Neurology has traditionally been a rather laid back specialty. The delight of it for me is the chance to ponder the inner workings of the brain as it affects the nervous system in a systematic and reflective manner. We don’t usually go into for the thrill of racing to save someone in a life and death situation. In fact, at least for me, this is when my brain functions at its worst. Thoughts begin to race, focus is scattered, and things become less clear. However, times have rapidly changed with the advent of thrombolytic therapy for stroke. What is thrombolytic therapy you ask? Well essentially it means we have for the first time a way to treat a stroke, or “brain attack” by giving medicine to patients to break up the blood clot closing off the artery to their brain, causing the brain cells to rapidly use up fuel, and die. When a person experiences a sudden numbness or weakness on one side of their body, sudden loss of vision on one side, arrest of speech, or any of the other painless symptoms of stroke they have a three hour window in which we can save more brain cells breaking up the clot than we might lose by flooding sick cells with blood.
This is our chance to save a brain in a race against time, and every second delayed means more brain is dying. We have to make sure there are no recent injuries or surgeries healing in the patient.
We have to CT scan the patient to make sure it was not bleeding, or seizure and tumor, or anything but a lack of blood that caused the symptoms. We have to make sure they clot okay.
We have to examine the patient quickly to determine just how severe the stroke is.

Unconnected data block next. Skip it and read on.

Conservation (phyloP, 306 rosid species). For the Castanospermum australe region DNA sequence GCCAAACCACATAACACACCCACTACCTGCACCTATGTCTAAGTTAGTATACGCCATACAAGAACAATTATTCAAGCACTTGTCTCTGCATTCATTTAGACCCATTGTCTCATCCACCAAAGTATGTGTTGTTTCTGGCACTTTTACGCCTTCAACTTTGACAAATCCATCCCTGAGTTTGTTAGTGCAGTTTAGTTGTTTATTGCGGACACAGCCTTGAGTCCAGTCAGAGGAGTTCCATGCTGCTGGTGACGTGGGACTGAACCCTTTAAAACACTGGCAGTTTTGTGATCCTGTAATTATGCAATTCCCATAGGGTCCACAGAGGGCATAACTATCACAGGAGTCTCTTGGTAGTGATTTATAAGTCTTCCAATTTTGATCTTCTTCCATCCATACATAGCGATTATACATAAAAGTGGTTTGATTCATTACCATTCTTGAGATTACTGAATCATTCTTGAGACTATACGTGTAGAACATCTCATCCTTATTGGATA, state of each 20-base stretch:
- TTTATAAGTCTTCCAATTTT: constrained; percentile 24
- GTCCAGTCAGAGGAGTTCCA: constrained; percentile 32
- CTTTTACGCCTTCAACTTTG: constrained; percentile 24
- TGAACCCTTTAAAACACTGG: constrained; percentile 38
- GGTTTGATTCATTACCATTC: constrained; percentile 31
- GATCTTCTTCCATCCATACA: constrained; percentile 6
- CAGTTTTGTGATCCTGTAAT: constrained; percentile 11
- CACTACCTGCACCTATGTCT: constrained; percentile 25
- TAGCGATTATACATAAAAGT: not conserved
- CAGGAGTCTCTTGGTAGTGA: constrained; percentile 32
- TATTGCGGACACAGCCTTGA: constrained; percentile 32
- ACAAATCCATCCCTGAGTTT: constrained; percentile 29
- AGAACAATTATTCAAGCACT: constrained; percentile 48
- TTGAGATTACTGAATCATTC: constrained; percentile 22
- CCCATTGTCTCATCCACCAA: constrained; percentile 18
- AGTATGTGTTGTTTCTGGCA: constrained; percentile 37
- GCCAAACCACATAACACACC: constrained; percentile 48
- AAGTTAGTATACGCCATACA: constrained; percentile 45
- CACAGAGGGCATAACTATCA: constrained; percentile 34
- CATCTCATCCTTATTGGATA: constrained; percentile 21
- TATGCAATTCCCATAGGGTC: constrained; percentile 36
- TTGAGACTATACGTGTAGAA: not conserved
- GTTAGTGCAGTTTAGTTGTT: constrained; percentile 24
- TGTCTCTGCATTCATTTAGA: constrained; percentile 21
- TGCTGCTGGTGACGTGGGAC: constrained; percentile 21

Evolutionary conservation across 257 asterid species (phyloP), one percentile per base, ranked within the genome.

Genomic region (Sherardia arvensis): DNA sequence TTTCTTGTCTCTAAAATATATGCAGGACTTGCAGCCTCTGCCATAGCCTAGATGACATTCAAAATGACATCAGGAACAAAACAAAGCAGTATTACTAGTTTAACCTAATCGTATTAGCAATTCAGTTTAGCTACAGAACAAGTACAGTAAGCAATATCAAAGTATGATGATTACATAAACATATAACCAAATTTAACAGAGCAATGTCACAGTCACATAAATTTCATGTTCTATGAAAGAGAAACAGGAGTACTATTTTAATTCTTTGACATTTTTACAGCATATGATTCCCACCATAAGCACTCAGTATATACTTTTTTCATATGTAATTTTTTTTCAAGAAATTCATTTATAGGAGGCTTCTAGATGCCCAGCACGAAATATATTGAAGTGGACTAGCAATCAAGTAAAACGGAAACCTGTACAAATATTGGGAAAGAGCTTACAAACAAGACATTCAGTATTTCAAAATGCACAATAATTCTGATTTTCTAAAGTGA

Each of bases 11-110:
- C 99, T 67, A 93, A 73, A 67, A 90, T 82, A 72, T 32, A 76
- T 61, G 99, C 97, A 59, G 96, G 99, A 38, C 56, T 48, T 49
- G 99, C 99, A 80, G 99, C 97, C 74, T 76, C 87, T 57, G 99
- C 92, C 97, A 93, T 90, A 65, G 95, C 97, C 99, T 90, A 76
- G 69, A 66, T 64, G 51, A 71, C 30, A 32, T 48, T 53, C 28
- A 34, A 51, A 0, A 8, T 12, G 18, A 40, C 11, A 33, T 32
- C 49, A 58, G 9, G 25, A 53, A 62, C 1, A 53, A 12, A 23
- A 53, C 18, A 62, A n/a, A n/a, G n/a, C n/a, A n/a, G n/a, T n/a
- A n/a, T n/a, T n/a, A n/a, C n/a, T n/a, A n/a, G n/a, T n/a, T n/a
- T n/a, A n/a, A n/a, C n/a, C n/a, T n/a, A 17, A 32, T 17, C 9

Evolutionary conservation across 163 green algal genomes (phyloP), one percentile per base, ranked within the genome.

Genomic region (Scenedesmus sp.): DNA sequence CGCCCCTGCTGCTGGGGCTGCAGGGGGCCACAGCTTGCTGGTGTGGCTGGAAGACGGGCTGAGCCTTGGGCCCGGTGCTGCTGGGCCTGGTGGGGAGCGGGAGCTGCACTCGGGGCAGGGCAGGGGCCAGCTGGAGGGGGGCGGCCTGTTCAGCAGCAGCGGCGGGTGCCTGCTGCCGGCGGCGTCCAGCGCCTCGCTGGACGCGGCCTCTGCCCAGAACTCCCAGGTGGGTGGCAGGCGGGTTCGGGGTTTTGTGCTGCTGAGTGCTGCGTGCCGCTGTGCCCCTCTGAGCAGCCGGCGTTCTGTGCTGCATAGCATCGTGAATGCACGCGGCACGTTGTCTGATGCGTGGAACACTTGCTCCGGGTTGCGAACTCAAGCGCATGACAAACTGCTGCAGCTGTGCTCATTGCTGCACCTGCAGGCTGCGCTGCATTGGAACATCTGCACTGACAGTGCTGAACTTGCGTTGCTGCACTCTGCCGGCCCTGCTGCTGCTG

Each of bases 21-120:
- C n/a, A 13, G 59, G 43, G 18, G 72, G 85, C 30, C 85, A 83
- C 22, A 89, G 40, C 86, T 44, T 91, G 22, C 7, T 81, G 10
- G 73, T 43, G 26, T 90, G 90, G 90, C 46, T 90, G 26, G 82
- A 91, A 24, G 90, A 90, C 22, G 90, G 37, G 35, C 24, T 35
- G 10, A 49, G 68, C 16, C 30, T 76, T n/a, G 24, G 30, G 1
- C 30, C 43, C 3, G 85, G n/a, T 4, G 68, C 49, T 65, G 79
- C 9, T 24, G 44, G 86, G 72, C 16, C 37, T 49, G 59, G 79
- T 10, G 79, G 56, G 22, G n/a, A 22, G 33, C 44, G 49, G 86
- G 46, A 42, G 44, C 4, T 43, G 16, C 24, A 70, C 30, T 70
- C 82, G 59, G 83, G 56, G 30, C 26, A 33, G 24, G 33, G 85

We have to compare the risk of bleeding into the brain, possibly killing our patient to the benefit of allowing them to talk, walk, see, or function normally in whatever way, ever again.
Then we have to sum all this up for the patient, who may or may not be able to talk, and their family, and let them make the decision, which is essentially
Treat–>chance of dying or permanent coma–> chance of actually saving my brain and functioning normally increased, more than chance of bleeding and getting worse in general.
Don’t treat—> let the brain cells go and get on as best I can.
If myself as a physician can have difficulty thinking clearly through all of this, I can only imagine it is doubly true for patients or their loved ones.
This is not an easy decision. It’s consequences are life and death, lifelong disability and chance of stopping it all together. This is the kind of choice you could convene a family meeting and spend a couple of weeks mulling over. When we offer it, typically the patients have minutes to make a decision, with brain cells knocking off each second they take.
tic, tic, tic
I recall one of the first patients I ever gave this choice to actually wept. He didn’t know what to do. I didn’t know what to tell him. His spouse had not yet arrived, and he did not want to make this decision alone. It was heartbreaking.
He got the treatment, his condition improved and everyone lived happily ever after, but I wonder sometimes, was the principle of informed consent in this instance worth it. There are situations where informed consent can truly be an unbearable burden.
We all want to be in control of our lives. How in control are we in the face of terror, with our brain literally dying as the minutes go by? How do you determine someone in that situation competent? How can anyone comprehend all the relevant risks and facts in such a situation? These are the questions that remain unanswered to my satisfaction. What do you think?